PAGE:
This Dark Age

A manual for life in the modern world.

By Daniel Schwindt

NOTICE:
This Dark Age is now available in paperback on Amazon. The print version is MUCH cleaner than this online version, which is largely unedited and has fallen by the wayside as the project has grown. If you’ve appreciated my writing, please consider leaving a review on the relevant paperback volumes. The print edition also includes new sections (Military History, War Psychology, Dogmatic Theology).

Volume 1 | Volume 2 | Volume 3| Volume 4 | Volume 5 | Volume 6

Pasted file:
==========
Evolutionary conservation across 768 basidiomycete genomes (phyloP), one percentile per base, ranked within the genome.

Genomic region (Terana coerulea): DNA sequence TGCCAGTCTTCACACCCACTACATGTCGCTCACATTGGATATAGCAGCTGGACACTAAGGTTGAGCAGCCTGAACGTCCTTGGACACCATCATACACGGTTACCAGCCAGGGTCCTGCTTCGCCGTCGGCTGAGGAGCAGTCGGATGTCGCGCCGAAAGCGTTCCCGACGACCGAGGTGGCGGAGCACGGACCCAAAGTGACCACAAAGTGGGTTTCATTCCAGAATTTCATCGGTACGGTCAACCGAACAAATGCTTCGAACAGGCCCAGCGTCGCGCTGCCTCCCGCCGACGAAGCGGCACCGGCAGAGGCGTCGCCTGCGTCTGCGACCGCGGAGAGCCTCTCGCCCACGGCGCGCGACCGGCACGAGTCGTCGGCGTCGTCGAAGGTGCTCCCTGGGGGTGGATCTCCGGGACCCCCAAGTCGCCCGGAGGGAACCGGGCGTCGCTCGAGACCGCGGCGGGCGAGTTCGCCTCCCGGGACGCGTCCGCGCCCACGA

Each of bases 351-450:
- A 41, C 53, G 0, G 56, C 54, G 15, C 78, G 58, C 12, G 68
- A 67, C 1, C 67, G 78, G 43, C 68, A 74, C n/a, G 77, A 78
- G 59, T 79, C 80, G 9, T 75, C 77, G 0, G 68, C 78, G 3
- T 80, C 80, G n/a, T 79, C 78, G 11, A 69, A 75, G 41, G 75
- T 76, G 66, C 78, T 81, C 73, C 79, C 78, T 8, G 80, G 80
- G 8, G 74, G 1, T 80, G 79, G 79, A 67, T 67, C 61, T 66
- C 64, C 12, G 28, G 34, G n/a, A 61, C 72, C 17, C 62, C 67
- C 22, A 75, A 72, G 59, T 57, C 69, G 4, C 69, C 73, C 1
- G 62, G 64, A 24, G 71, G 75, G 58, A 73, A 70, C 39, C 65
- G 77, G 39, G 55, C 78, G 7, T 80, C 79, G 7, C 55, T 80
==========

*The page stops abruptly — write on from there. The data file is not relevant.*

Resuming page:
Two extremes of the spectrum

When Shiite Islam moves to the extreme, it tends to adopt an exclusively esoteric outlook, unsupported by the exoteric framework necessary to any spirituality. One characteristic of this tendency is the divinization of Ali or another imam at the expense of the Prophet and the rest of his message. Examples of this are not hard to find: we have the Aliallahi of Iran, who divinize Ali, and the Druze in Lebanon and Syria who consider the seventh Fatimid caliph a divine incarnation.

On the other end of the spectrum, when we come to ‘radical Sunnism’, what we tend to see is a rejection of esoterism, which usually results in hostility not only to Shiites but to Sufis especially, and a disdain for any form of kalam, in favor of observance of the Shariah and a strict, literal interpretation of the Koran. Wahhabism is a popular case of ‘extreme’ Sunnism.

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